Helping Children with Type 1 Diabetes be Accepted at School

Beth McNamara Health Guide
  • Diabetic kids walk a very thin line. They don't want to be identified first and foremost by their condition. Who wants to be going down the hallway at school and have someone yell, "Hey Diabetes!" or "Yo, Insulin!" Yet, at the same time, they need to make all those around them, from their family and teachers to their friends and playmates, aware that they have diabetes and to look for the warning signs of low blood sugars so that someone can help them if they have a hypoglycemic low. This need often makes those that deal with these kids hyperaware of their condition, and thus forces these kids to be defined only as a diabetic.

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    The definition "only as a diabetic" comes in many different forms and must be endured at home and in the child's school life when dealing with teachers as well as with their peers. In addition, it often means that people are scrutinizing the child's every move, from every morsel they eat, to every routine blood check. Sometimes this scrutiny is meant to protect that child, and others times it's a result of a lack of understanding and even fear of Type 1.


    This scrutiny includes a classmate squealing and saying that's gross when a diabetic child checks her blood. What can be more horrifying than an elementary school girl hearing "Why are you sticking yourself with that? That's disgusting." Or think of the high school student being told to leave the room to check his blood because another child's parents complained of blood born pathogens being transferred by the test strips (yet this parent worried not about bloody noses or bleeding scrapes).


    There too is the overzealous school nurse rifling through a diabetic child's lunch and seizing a cookie from it and then contacting child protective services about the parent's misconduct. This is an extreme example, albeit true.


    My thirteen year-old struggles with the "diabetes definition" daily in middle school, just at a time most adolescents don't want to be labeled anything that's out of the norm. This past school year, he had a computer class following his physical education class and he frequently would experience lows during it and subsequently asked to go his locker to retrieve a snack. On a regular basis, his teacher would announce loudly to the rest of the class as my son would make the request, "Oh, that's right, you have diabetes, so that's okay, go to your locker."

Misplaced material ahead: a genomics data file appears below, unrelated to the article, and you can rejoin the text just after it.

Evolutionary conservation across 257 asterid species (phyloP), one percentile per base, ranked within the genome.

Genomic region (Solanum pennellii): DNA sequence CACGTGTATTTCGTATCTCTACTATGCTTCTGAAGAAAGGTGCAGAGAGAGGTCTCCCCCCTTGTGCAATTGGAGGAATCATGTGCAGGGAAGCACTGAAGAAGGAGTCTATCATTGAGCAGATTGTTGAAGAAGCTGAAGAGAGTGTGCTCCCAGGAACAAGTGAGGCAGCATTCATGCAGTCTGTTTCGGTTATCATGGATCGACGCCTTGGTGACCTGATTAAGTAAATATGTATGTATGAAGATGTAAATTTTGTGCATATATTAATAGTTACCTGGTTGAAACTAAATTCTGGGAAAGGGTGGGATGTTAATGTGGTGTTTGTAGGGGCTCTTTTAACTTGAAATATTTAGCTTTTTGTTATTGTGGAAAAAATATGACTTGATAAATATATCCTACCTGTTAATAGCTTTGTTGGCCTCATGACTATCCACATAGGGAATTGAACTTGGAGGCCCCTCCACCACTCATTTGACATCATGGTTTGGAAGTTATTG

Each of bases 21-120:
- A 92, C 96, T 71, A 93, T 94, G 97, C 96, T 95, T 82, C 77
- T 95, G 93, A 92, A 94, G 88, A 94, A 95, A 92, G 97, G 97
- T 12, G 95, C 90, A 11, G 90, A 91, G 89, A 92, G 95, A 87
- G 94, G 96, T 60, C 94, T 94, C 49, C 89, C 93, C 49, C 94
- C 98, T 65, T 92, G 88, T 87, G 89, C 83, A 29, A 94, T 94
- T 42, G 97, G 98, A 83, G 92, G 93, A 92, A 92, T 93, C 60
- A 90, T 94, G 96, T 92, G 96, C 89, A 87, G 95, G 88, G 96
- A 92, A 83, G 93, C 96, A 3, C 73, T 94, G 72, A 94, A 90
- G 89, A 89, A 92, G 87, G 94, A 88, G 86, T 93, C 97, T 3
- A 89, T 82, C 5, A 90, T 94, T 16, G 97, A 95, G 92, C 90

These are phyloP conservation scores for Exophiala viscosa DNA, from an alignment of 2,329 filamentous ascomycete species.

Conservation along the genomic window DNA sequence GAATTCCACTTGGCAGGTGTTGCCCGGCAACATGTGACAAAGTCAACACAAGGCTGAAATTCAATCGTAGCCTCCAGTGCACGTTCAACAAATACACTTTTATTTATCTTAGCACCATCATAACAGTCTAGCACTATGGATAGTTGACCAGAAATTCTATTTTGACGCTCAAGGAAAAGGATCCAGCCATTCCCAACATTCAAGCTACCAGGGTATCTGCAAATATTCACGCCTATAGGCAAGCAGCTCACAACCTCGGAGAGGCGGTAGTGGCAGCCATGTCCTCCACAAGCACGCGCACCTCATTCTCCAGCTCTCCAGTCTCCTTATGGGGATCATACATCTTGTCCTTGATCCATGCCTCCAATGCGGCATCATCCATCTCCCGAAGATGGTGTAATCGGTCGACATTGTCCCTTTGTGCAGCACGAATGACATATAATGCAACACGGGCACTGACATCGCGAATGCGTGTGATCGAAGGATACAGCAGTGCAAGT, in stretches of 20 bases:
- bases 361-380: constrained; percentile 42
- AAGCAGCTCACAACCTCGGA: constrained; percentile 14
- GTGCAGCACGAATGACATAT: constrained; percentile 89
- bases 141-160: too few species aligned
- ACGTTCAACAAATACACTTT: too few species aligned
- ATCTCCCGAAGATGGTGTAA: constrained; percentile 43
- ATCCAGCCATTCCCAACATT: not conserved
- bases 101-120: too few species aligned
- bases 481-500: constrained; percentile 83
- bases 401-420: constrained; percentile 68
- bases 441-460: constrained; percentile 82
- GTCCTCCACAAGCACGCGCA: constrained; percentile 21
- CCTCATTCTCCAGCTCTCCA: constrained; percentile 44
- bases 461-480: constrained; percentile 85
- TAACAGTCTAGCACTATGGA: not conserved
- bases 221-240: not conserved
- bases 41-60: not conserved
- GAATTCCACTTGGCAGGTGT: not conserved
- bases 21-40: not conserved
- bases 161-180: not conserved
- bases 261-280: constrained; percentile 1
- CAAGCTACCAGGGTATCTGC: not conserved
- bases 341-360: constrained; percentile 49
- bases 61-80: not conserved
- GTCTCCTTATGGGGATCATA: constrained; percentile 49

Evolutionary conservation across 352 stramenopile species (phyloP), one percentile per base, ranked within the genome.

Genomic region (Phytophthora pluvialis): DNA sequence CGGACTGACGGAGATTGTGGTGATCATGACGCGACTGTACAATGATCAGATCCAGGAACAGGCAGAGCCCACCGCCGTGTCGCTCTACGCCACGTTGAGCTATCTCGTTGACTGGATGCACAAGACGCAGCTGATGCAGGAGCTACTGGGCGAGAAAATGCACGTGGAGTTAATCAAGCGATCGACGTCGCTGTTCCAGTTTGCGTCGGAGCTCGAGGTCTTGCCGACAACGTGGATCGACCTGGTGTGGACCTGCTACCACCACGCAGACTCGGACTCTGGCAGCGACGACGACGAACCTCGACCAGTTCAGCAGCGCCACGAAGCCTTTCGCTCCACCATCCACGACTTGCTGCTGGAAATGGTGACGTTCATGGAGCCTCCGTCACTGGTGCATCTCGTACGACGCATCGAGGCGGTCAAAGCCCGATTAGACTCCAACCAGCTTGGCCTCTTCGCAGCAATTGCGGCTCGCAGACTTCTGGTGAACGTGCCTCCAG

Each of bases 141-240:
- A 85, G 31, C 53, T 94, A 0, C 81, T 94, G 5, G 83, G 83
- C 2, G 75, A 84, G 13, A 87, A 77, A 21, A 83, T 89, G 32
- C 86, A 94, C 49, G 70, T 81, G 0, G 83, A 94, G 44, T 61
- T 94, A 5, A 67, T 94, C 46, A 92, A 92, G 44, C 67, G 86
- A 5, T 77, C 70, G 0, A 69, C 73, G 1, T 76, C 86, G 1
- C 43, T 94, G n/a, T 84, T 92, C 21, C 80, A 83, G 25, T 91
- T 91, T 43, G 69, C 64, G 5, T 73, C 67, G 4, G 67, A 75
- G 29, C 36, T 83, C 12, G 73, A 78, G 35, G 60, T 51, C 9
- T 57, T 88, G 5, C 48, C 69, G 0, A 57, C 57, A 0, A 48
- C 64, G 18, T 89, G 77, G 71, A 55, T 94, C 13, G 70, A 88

As parents or adult caregivers, we may be aghast at this type of treatment. We don't want our kids to be singled out in this negative way. However, unwittingly, we contribute to this differentiation. Of course we do. I know I do. I always am looking for signs of trouble; possible symptoms of low or high blood sugars. I even have committed the mortal sin of asking my son diabetes-related questions in front of his friends, "Did you check your blood? How was it? Did you go low? Do you feel okay?"


    Like any child managing a serious health issue, children with diabetes have to grow up fast to seize control of the day-to-day management of their physical well-being. If we step back and imagine how they too literally become "public relations" managers of their own social lives, often running damage control because of all of the unwanted and negative "press" and attention they receive because of their diabetes, it's mind boggling. It reminds me of a never ending mine field. Hats off to each and every one of these kids who do dodge these mines, and do so tirelessly. We all know that they don't want to be labeled "different" or only as "the diabetic kid."


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    Kerri Morrone Sparling, the founder and writer of the blog Six Until Me has reached a certain peace with her Type 1, which she has been managing for about 20 years. Her daily posts tell of the normal life she follows, day-to-day, and how her diabetes is a part of this life. The tagline at the top of her website best explains her take on her condition: "Diabetes doesn't define me, but it helps explain me."


    I hope that I can help my son reach that kind of peace with his diabetes. I wonder though, if it's possible -- what I said to him tonight as he was heading out the door to see a movie with a friend wasn't "Have a good time," but instead was "Do you have your glucose tabs? How about your monitor ..."


Published On: June 23, 2009